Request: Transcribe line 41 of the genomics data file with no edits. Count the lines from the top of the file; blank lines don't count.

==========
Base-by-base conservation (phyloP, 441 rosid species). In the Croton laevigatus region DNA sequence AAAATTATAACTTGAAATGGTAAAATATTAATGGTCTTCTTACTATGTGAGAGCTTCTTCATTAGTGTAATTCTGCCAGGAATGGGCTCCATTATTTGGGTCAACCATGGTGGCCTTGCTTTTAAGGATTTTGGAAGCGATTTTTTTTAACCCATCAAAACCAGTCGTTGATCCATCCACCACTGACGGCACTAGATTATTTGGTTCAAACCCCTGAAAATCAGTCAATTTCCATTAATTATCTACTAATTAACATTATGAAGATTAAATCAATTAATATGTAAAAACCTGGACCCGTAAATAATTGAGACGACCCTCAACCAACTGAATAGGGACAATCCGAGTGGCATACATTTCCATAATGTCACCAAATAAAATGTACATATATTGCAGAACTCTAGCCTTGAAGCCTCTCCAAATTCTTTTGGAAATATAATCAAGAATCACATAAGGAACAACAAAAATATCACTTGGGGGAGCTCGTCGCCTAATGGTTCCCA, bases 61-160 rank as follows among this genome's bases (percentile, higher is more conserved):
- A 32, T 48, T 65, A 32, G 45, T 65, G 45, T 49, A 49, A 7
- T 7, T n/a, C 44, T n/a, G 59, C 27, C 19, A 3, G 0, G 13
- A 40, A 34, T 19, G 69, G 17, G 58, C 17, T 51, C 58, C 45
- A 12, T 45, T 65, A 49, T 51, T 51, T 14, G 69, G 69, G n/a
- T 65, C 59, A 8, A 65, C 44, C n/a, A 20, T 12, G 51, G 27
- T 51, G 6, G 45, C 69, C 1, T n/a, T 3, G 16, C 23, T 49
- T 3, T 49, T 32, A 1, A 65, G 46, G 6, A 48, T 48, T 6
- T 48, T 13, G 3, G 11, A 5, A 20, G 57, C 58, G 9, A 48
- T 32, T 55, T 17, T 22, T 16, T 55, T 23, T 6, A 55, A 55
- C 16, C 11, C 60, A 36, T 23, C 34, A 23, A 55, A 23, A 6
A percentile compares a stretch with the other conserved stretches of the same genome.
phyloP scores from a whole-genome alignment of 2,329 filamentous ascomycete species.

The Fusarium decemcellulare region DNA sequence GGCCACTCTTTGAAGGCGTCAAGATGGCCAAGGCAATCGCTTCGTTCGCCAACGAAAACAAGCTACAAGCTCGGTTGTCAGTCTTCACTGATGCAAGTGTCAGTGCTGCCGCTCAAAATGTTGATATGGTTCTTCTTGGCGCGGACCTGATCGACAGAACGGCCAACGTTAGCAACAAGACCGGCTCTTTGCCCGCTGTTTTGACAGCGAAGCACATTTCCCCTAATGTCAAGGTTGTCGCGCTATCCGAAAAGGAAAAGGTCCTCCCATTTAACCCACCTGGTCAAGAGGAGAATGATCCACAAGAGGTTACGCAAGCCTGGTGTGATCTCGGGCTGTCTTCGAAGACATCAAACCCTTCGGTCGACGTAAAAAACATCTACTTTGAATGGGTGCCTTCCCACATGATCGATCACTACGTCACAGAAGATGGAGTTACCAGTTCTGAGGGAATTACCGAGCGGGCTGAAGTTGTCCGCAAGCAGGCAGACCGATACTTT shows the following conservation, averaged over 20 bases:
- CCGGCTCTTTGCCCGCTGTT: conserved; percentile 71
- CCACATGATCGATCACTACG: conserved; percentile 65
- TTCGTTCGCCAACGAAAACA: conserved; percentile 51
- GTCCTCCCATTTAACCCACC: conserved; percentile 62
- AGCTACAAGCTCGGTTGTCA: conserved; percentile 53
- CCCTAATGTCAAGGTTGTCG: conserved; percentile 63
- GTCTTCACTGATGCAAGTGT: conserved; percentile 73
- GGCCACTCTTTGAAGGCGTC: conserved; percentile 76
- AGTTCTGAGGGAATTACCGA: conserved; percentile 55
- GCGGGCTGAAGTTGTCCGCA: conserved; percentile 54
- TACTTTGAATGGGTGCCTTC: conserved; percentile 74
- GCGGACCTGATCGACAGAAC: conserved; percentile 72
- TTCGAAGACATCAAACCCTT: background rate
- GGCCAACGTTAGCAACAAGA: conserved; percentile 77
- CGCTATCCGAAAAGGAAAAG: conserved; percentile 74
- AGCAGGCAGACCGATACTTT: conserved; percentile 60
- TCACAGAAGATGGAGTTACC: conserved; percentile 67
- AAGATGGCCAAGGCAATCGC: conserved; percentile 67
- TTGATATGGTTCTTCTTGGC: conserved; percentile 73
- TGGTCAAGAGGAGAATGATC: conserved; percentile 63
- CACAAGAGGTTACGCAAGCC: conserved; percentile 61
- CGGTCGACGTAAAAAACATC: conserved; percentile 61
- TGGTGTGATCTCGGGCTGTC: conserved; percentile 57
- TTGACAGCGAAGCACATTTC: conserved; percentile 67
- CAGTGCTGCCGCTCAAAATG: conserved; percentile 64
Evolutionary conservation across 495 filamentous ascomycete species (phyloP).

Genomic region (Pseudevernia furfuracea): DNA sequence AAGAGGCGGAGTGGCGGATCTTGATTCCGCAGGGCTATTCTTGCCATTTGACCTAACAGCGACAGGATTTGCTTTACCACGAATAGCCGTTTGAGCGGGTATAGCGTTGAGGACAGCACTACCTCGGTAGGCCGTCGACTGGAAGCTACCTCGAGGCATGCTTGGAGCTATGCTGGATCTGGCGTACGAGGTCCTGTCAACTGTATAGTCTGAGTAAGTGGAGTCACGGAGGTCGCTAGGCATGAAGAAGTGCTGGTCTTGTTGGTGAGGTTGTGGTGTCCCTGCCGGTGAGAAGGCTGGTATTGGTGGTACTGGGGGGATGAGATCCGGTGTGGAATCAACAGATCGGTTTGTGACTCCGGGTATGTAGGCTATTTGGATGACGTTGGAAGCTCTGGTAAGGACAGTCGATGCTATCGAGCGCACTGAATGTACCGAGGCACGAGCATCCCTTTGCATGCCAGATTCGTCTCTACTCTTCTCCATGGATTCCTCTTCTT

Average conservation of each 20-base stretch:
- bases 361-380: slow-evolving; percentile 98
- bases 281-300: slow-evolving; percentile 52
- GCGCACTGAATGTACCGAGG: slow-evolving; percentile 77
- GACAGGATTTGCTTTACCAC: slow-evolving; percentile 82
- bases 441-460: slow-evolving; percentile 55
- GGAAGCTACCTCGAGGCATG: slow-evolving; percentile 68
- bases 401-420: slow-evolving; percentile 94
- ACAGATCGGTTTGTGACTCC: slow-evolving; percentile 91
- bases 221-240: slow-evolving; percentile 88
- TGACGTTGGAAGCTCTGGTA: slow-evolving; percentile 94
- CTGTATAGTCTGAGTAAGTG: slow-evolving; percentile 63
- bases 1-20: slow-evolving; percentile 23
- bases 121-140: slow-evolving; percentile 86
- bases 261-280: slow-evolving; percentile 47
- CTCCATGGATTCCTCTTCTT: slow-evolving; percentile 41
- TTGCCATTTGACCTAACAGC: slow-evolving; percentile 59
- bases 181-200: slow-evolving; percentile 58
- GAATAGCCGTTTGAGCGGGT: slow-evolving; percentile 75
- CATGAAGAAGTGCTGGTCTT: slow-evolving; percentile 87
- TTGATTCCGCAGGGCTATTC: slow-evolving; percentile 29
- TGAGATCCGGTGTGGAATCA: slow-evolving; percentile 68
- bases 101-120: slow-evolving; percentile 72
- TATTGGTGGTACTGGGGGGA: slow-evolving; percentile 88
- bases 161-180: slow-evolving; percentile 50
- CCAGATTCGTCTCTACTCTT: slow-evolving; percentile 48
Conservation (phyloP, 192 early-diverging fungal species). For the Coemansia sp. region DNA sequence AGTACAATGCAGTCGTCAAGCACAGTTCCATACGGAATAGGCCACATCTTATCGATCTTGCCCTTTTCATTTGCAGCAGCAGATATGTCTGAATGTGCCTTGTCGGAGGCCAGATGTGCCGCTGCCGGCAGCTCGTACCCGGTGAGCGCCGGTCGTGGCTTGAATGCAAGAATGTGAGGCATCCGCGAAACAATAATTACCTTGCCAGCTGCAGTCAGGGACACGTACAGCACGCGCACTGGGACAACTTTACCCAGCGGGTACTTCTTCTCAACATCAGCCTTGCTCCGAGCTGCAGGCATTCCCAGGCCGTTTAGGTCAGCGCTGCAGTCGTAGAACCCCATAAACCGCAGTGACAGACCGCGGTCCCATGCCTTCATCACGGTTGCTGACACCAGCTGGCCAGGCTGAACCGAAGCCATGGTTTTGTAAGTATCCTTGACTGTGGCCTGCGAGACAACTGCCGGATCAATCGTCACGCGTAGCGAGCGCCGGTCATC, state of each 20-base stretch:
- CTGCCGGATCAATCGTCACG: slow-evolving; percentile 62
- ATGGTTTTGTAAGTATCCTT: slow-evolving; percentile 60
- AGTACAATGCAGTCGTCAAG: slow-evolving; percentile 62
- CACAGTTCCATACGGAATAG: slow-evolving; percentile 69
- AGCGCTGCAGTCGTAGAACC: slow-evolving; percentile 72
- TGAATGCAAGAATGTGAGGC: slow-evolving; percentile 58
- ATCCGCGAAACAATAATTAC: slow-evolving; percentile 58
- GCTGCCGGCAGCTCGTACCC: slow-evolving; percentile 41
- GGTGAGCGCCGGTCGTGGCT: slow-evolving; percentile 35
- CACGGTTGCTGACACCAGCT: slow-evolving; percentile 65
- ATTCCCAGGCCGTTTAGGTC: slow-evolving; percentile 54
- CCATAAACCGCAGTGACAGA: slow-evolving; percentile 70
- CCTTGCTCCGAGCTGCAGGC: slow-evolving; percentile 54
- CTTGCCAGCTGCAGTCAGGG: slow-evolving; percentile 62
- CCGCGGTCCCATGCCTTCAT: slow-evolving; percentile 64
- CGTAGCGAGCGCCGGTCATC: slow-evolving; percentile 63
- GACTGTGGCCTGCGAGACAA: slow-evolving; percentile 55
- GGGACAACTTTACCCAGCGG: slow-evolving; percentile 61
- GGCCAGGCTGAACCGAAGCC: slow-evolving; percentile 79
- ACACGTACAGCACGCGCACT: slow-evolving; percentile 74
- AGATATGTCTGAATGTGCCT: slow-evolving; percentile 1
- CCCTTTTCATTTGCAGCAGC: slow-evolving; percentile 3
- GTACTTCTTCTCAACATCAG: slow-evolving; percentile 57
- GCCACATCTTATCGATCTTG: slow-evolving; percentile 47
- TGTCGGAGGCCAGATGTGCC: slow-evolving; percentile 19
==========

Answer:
Genomic region (Pseudevernia furfuracea): DNA sequence AAGAGGCGGAGTGGCGGATCTTGATTCCGCAGGGCTATTCTTGCCATTTGACCTAACAGCGACAGGATTTGCTTTACCACGAATAGCCGTTTGAGCGGGTATAGCGTTGAGGACAGCACTACCTCGGTAGGCCGTCGACTGGAAGCTACCTCGAGGCATGCTTGGAGCTATGCTGGATCTGGCGTACGAGGTCCTGTCAACTGTATAGTCTGAGTAAGTGGAGTCACGGAGGTCGCTAGGCATGAAGAAGTGCTGGTCTTGTTGGTGAGGTTGTGGTGTCCCTGCCGGTGAGAAGGCTGGTATTGGTGGTACTGGGGGGATGAGATCCGGTGTGGAATCAACAGATCGGTTTGTGACTCCGGGTATGTAGGCTATTTGGATGACGTTGGAAGCTCTGGTAAGGACAGTCGATGCTATCGAGCGCACTGAATGTACCGAGGCACGAGCATCCCTTTGCATGCCAGATTCGTCTCTACTCTTCTCCATGGATTCCTCTTCTT